On 6 August, Roger Ebert posted a jeremiad decrying the rising idiocy of film audiences. On 7 August, A.O. Scott published a less-alarmed but even more dejected essay on the same topic. It is quite unlikely that either of these fine critics was responding directly to G.I. Joe: The Rise of Cobra, a film that opened on the 7th without screening for critics beforehand, but the timing seems suspiciously appropriate. Certainly, G.I. Joe - whose subtitle indicates the naked desire to make it into a goddamn franchise, and whose $55 million opening weekend is somehow "disappointing" enough that a sequel actually isn't a foregone conclusion - is the kind of movie that could inspire this very same kind of breast-beating and dolor; it is a mightily stupid sci-fi action epic on the model that could only have been achieved in the age of ready CGI, since it is much easier to blow up a gigantic underwater military base beneath the polar ice on a computer than it is to rig a modest-sized airplane to explode in real life.

I am not however interested in writing such a eulogy for smart American filmmaking and smart American filmgoers. Both of those men did a better job than I could, and frankly I sort of feel like if I got that angry at G.I. Joe, I'd be letting it win. Anyway, it's not an angering film; it's honestly sort of depressing. Sitting there in the dark, watching as one animated objected careened into another, over and over again, for 118 minutes; enjoying not one frame of the experience in any sort of active manner; it is the kind of film that you watch with the leaden complacency of a dumb animal, ready to forget it within minutes of leaving. Certainly, none of the people in the crowded auditorium where I saw the film seemed to be any more actively entertained than I was: the film unspooled to a deathly silent roomful of passive receptacles, with some scattered clapping at the finale. If this is what having fun looks like, then I'm glad I never do it.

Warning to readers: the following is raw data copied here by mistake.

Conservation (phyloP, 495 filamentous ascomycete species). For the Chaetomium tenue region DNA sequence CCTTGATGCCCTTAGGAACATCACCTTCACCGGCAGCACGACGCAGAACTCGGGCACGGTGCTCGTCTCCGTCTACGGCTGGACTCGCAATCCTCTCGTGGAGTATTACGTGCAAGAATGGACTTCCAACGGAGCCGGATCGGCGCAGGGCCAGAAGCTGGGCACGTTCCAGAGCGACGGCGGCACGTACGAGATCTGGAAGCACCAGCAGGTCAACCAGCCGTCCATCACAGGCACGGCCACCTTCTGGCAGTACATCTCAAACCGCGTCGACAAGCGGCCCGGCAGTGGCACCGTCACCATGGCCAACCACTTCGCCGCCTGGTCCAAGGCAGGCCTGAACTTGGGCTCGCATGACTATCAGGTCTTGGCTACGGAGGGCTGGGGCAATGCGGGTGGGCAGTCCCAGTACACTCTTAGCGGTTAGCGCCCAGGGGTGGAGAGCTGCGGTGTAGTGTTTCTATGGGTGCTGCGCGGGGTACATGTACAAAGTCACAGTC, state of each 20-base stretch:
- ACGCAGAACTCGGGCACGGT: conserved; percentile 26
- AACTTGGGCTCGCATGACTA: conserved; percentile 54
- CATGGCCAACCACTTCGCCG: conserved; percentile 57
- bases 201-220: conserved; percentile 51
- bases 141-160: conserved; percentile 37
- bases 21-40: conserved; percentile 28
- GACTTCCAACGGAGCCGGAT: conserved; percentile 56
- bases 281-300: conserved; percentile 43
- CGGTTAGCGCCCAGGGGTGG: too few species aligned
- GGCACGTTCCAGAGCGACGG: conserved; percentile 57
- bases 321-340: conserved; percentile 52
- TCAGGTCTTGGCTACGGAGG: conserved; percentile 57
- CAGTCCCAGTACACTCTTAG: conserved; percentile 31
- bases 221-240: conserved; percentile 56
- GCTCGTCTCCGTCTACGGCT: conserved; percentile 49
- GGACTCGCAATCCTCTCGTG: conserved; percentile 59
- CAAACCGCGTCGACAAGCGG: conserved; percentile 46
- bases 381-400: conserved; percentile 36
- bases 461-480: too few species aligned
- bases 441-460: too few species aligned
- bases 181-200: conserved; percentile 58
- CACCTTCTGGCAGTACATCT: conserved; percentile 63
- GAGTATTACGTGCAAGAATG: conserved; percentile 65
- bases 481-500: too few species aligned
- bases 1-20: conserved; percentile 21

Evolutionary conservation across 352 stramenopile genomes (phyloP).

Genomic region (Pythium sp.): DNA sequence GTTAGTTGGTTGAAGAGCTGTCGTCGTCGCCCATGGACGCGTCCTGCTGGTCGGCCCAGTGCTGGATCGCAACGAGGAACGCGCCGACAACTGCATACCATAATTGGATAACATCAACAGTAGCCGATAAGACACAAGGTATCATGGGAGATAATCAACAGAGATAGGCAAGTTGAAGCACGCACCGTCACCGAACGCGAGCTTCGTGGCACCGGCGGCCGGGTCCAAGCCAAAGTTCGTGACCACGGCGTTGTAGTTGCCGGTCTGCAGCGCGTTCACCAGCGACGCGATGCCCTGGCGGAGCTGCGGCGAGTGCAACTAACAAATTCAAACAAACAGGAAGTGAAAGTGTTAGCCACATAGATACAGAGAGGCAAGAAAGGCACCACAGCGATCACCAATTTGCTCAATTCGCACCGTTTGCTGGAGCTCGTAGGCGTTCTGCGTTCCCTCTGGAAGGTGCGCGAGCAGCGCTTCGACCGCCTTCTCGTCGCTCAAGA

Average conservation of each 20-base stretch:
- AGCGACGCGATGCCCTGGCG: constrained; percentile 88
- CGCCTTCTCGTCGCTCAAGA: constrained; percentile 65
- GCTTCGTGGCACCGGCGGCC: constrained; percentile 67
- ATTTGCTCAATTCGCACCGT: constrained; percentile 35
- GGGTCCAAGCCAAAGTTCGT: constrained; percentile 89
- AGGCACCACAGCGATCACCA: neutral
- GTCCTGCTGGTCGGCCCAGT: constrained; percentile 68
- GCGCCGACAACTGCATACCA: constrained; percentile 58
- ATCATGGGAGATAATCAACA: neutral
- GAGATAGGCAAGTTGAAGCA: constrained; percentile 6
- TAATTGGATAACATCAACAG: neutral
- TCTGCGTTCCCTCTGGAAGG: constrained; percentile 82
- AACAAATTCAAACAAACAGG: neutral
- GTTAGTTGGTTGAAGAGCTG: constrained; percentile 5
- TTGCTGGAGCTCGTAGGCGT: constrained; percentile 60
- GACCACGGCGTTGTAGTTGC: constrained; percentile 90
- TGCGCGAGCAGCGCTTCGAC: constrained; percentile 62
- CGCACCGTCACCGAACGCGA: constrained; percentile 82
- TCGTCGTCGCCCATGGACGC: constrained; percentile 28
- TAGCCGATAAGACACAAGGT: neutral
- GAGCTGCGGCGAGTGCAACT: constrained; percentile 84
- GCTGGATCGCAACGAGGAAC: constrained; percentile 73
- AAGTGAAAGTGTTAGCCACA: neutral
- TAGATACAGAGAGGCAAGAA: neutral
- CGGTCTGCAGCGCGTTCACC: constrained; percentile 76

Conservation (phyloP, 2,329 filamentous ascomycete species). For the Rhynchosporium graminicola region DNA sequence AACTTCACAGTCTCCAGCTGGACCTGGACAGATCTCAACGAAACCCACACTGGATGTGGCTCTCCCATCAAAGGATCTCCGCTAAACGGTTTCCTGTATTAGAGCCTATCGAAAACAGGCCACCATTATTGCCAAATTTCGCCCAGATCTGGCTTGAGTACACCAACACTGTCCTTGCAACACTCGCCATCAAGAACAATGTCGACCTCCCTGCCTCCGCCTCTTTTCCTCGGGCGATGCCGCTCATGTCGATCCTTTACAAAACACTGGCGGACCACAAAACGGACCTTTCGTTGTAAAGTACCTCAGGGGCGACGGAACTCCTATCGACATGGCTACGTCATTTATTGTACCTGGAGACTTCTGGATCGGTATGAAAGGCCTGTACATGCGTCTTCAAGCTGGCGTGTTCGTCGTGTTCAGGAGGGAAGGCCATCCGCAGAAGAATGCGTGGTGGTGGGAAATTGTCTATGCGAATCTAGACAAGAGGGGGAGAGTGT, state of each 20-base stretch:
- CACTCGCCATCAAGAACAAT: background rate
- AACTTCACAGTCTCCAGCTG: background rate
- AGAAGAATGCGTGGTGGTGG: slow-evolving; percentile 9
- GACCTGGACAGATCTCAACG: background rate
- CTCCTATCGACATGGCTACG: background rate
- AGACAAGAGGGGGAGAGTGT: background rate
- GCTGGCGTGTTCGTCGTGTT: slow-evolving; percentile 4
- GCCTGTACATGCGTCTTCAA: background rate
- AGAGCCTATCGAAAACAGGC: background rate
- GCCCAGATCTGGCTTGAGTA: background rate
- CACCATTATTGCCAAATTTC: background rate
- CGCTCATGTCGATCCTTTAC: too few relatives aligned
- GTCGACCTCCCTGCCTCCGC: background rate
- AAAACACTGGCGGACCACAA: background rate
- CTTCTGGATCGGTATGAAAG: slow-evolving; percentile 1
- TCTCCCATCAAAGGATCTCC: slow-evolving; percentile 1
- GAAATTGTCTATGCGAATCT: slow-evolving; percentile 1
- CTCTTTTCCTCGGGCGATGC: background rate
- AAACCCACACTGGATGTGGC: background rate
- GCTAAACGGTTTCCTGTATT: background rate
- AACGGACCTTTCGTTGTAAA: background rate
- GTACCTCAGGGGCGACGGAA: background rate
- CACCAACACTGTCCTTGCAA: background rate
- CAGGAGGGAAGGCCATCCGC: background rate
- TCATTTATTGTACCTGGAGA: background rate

Anyway, I promised I wouldn't go there. So let me get back to G.I. Joe. I could synopsise the plot, but it doesn't matter. The film doesn't even have the same pretensions towards storytelling as the 1980s cartoon series, nor the same level of character development. Which says pretty damning things about it. The scenario - calling it a story is needlessly kind - is that the very best soldiers from around the world have been gathered into an elite fighting force known as G.I. Joe (so much for "real American heroes"), and they're facing off against a Scottish weapons dealer with an eye for world domination. Think James Bond plus The Guns of Navarone, and you are thinking far too interesting. Think instead, James Bond plus getting hit in the face with dirty socks. Along the way, the film manages to spend a brief time in 1641 France, features many violations of its own internal logic, and has the damned temerity to open its main action with a card reading "In the not too distant future", a phrase with the kind of associations that you'd just as soon not call up if there's even a chance that you're movie is bad enough to mock. Incidentally, the Cobra that is rising, according the title, is not revealed until about 40 seconds from the end of the film, so hopefully you'll remember from the cartoon that Cobra is an international terrorist organisation led by a fierce man with a shiny mask.